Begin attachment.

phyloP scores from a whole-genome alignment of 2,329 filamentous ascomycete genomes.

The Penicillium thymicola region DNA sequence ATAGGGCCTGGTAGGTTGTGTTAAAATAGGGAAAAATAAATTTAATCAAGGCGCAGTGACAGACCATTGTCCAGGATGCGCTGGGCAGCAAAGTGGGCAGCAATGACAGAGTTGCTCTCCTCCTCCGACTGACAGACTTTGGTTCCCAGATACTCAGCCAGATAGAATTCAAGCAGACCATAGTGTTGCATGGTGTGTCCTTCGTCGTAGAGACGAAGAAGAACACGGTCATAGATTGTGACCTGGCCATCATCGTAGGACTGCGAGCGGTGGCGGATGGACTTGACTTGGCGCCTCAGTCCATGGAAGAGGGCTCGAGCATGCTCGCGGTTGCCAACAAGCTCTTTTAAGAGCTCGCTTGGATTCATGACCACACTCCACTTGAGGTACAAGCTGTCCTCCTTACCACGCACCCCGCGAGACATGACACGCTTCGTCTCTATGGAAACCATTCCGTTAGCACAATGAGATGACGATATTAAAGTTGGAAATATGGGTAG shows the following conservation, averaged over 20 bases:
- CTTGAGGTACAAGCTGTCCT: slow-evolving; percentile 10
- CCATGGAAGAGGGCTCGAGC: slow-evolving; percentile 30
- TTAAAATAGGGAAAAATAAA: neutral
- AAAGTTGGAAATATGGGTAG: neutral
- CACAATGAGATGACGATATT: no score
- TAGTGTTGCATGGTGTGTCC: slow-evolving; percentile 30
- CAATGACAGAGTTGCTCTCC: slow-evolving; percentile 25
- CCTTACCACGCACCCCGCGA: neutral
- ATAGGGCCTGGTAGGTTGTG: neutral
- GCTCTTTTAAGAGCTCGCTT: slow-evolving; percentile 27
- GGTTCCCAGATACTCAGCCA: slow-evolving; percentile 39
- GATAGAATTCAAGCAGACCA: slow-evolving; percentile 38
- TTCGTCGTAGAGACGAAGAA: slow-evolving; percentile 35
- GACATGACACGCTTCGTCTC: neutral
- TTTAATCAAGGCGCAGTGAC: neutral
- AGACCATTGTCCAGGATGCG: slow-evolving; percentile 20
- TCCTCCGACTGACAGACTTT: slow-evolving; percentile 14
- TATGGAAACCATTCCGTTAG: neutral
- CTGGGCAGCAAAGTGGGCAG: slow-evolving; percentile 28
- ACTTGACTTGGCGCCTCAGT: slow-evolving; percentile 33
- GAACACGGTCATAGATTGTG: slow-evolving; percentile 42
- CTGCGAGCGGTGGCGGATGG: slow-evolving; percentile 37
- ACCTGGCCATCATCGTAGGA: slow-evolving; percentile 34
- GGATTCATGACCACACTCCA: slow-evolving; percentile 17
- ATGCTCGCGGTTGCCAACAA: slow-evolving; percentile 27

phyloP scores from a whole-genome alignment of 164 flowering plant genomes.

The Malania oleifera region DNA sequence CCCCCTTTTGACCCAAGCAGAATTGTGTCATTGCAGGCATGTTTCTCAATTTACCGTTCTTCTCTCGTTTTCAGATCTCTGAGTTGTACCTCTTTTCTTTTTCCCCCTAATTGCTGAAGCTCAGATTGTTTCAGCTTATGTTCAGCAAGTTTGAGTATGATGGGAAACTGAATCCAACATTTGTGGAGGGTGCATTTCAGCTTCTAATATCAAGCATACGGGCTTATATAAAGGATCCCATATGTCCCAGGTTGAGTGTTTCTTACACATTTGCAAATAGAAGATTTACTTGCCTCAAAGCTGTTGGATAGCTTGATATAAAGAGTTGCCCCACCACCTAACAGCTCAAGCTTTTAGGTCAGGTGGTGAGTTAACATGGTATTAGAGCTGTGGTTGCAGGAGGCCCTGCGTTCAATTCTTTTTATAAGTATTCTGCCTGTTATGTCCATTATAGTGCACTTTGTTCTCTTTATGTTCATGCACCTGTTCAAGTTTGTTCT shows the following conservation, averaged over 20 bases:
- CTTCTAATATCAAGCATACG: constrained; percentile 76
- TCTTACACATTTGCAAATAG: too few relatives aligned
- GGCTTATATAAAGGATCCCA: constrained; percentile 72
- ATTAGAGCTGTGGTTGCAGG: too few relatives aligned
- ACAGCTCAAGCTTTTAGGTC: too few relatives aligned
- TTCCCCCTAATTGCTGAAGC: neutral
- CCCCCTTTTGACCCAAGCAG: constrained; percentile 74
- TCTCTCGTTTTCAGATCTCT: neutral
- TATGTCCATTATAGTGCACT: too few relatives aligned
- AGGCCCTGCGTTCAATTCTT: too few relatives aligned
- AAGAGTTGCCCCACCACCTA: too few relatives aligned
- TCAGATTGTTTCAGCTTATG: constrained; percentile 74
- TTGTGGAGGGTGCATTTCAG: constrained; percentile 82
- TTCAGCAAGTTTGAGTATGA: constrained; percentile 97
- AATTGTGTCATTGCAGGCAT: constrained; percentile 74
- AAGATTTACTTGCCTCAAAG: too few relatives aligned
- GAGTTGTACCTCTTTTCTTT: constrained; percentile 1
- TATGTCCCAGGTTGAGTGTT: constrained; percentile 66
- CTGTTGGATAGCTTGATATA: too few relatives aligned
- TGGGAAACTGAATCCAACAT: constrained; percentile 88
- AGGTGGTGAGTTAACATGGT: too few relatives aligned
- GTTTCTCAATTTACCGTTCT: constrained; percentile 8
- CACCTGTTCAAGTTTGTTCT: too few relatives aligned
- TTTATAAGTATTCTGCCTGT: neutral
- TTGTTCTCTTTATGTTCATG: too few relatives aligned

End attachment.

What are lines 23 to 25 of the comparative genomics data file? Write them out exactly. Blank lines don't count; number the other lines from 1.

- GAACACGGTCATAGATTGTG: slow-evolving; percentile 42
- CTGCGAGCGGTGGCGGATGG: slow-evolving; percentile 37
- ACCTGGCCATCATCGTAGGA: slow-evolving; percentile 34